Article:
Sepphoris Wrap Up
So what does an archaeological numismatist do when the excavation he is working with does not find many coins? Sepphoris 2011 found lots of interesting information but only around 8 coins give or take. That was fewer than one a day, and except for one that was so corroded there was no chance to identify it, I was able to put tentative identifications on each of them rather quickly. (One cannot give full attributions until the coins are cleaned. Unlike coins that are found on beaches or on the surface of the ground, coins from excavations are usually heavily encrusted, and often cannot even be easily recognized as coins. Luckily all of our Sepphoris gang had very sharp eyes, and combined with the advance warnings of the metal detector, I do not think we let any escape.)
With so few coins to examine, I had lots of free time to help out in other areas of the excavation. Since I am a bit old to remain bent over digging and sweeping for 3 or 4 consecutive hours, I did not do much of that, though I did spend some time cleaning up areas of dirt where the ground was too dirty to excavate or to be seen properly in photos or drawings. But the main jobs I undertook were carrying dirt and sifting dirt. Most of the excavated dirt was sifted, but some of it was simply dumped.
When we began the excavation our leaders carefully selected a dump site. Did you know that esthetics is an important consideration for good field archaeologists? Not only do they want to make sure that excavations are thorough, well- organized, and properly recorded. They also want to be certain that the selected areas are excavated in such a way as to leave them as pleasing as possible to look at in years to come. Finally, all of the dirt that is removed must be relocated to the most innocuous possible dump site, that is carefully marked on plans so some unsuspecting archaeologist does not spend days or weeks re-excavating it in the future (an unfortunate event I am assured has occurred more than once).
The dump site chosen on the first day of our excavation was a previously excavated area where nothing of significance had been found; it was right on the edge of the western acropolis where we were digging, so it would not become an eyesore. We began with a square, previously excavated pit that was about 10 by 12 feet and around 6 feet deep. It contained a few stones, and tree branches, but it was mostly empty. When we began dumping our junk and our sifted waste in this spot, it never occurred to me that we might fill it even half way. Day by day, however, the dump pit began to be filled, and by our last day it had not only been filled to the brim, but we had smoothed it over approximately 2 feet ABOVE ground level. I suspect that this will settle considerably in the next rainy season. In the meantime, my limited ability with higher mathematics has allowed me to calculate that our little group moved around 960 cubic feet of dirt and stones (about 36 cubic yards) in just under two weeks of six-hour work days. I learned by way of Google that a cubic yard of gravel/dirt weighs around 2,400 pounds, so our little group has, in order to further the understanding of ancient Sepphoris, moved a bit more than 86,000 pounds (40+ tons!) of dirt and rocks. This is roughly the equivalent of 12-13 small dump truck loads of dirt. Because the site was not a flat surface, we could not use a wheelbarrow except as something over which to sift dirt. So all of the large stones were carried by hand, and smaller rocks and dirt were carried in 10 liter buckets. (In fact our complete group moved considerably more earth, perhaps 50 percent more, because Milton and Byron operated in a lower area, with different dumps, and moved a great deal of dirt as well!)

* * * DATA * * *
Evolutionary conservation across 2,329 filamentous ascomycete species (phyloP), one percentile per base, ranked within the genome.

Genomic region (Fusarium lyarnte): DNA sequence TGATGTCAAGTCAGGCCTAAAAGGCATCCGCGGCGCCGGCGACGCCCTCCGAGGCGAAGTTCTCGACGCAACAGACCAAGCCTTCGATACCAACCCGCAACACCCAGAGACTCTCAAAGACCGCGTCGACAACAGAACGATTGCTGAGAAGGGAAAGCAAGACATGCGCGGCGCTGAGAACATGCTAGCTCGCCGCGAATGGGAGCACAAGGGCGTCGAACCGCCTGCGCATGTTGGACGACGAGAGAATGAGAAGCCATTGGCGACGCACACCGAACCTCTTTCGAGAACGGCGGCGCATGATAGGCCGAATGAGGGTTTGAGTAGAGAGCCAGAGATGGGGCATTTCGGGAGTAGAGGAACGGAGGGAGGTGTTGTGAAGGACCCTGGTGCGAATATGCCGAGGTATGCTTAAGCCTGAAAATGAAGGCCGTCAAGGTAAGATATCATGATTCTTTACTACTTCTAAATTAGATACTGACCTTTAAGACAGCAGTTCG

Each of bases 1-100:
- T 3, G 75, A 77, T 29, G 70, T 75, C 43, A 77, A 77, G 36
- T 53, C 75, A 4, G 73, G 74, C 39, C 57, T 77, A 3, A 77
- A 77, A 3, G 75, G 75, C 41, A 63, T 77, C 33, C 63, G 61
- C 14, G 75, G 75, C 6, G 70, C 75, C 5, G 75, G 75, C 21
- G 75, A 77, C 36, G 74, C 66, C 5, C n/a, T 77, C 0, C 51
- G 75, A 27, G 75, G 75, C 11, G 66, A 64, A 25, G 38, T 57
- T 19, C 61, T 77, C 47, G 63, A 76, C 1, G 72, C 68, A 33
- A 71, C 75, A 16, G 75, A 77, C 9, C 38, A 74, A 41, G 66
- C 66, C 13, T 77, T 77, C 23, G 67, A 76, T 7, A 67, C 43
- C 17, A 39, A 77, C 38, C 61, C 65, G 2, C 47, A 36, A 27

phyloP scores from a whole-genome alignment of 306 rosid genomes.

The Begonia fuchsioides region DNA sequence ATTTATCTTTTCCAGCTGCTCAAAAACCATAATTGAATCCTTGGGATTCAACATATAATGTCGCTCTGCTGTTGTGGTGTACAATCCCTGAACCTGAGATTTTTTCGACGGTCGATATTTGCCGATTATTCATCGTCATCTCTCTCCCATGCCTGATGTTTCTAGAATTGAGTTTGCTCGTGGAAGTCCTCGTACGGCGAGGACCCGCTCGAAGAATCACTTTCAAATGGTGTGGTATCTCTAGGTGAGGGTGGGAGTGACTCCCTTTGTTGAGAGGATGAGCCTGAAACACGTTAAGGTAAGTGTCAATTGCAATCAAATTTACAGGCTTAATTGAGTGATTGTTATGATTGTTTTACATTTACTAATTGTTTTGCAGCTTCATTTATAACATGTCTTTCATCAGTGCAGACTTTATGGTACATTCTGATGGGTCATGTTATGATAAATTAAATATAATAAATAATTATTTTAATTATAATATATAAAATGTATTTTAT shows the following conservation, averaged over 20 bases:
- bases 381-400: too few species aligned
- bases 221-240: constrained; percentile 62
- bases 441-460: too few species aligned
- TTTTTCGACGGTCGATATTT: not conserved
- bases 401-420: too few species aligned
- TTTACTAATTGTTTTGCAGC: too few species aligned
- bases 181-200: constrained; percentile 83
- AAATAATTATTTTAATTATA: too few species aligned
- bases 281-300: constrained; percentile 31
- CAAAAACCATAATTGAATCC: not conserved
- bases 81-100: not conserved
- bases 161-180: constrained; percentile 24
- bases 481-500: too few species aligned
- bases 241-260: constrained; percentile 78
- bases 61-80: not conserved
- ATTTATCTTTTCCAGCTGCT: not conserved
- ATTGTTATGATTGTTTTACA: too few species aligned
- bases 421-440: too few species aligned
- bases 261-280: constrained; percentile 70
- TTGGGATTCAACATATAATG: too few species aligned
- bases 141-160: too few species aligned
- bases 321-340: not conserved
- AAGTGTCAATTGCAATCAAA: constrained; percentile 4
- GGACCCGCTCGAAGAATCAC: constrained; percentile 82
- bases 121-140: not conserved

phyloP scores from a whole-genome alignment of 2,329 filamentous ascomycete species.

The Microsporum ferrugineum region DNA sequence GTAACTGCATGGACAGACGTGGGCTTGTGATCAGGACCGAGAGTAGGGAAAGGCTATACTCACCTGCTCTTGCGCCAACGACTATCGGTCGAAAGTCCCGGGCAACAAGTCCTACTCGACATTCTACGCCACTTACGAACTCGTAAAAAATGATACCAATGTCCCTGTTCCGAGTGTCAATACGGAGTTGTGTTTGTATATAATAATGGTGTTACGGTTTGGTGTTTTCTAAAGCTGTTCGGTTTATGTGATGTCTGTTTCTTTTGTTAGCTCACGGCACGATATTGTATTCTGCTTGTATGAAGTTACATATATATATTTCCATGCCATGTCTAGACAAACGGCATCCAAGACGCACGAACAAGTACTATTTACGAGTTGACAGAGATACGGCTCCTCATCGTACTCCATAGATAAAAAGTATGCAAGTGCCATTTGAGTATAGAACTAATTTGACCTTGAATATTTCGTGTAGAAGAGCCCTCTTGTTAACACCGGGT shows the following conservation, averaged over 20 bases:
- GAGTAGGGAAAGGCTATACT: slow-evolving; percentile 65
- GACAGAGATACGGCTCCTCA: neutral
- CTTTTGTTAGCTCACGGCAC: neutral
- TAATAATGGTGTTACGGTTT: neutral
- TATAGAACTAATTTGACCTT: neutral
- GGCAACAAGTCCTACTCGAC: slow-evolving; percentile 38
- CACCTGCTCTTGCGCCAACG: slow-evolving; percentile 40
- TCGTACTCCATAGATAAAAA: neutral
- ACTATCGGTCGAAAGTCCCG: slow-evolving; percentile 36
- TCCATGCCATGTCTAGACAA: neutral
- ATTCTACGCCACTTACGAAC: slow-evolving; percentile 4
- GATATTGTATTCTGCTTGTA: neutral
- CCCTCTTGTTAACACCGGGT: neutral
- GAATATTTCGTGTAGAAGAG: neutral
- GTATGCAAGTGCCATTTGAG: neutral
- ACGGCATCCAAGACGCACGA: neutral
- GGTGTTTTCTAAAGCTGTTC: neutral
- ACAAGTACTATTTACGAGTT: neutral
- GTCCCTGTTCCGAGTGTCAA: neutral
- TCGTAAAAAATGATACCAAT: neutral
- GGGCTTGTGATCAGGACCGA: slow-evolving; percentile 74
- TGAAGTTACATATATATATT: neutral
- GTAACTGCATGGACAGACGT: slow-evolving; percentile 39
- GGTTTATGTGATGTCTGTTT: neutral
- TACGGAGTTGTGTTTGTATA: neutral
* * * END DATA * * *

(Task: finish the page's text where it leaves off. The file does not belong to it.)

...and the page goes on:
Keep in mind that ours was a limited excavation, with modest excavation goals. Imagine how much dirt might be moved over a 4-5 week period with more than a hundred participants.
This is the last entry in the Sepphoris 2011 blog, although I will continue to use this blogspot to post some regular articles and commentary related to archaeology and ancient coins of the Holy Land.
Above this post you can see a large contingent of our group at the bima, or prayer platform, at the Talmudic period (4-6 centuries CE) synagogue at Umm el Qanatir. They are: back row, from left Sean Burrus (Duke University grad student, religion), Emanuel Fiano (Duke University grad student, religion), Alan Todd (Duke University grad student, religion). Front row from left, Jessica Vahl (Duke University grad student, classical studies), Elizabeth Baltes (Duke University grad student art history and visual studies), Professor Carol Meyers (Duke University), Professor Eric Meyers (Duke University), Ben Gordon (Duke University grad student, religion), David Hendin (American Numismatic Society). Missing from this photo were Stephen Wilson (Duke University grad student, religion) who was ill, Professor Byron McCane (Wofford College) and Professor Milton Moreland (Rhodes College), both of whom stayed behind to excavate.